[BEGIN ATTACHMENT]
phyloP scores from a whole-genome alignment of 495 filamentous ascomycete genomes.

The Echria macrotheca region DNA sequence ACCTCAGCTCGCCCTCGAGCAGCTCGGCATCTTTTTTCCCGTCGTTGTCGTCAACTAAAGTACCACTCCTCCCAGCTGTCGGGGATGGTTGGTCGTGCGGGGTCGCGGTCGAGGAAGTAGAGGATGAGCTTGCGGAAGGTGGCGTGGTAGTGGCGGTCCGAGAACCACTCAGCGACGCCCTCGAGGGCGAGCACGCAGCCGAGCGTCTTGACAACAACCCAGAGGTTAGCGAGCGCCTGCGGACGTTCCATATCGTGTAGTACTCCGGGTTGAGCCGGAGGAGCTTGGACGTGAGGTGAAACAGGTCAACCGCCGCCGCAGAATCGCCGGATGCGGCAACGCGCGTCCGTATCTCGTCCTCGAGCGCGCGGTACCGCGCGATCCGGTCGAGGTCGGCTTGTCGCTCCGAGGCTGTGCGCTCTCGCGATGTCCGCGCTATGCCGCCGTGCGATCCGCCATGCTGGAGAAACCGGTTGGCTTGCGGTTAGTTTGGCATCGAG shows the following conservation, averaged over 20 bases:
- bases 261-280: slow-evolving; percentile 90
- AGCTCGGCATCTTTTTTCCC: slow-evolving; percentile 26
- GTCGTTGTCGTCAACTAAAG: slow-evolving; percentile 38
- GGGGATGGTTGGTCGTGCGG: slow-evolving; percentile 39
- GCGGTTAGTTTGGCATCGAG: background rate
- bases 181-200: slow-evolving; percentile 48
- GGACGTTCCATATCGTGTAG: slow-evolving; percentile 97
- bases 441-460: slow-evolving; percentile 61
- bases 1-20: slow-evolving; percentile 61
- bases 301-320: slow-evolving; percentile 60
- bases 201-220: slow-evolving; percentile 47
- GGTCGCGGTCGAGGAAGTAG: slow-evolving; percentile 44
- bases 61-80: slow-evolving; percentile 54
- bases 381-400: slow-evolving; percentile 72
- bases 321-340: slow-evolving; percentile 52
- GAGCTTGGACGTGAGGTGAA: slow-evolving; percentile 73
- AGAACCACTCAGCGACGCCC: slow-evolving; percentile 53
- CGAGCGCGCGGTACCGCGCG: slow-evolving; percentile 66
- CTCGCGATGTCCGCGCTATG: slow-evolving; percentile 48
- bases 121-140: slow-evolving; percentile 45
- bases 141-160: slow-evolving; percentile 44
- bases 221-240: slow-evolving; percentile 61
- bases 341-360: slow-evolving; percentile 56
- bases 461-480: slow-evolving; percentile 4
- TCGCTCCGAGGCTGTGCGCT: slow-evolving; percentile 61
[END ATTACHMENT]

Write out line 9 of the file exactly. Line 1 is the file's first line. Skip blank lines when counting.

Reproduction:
- GGACGTTCCATATCGTGTAG: slow-evolving; percentile 97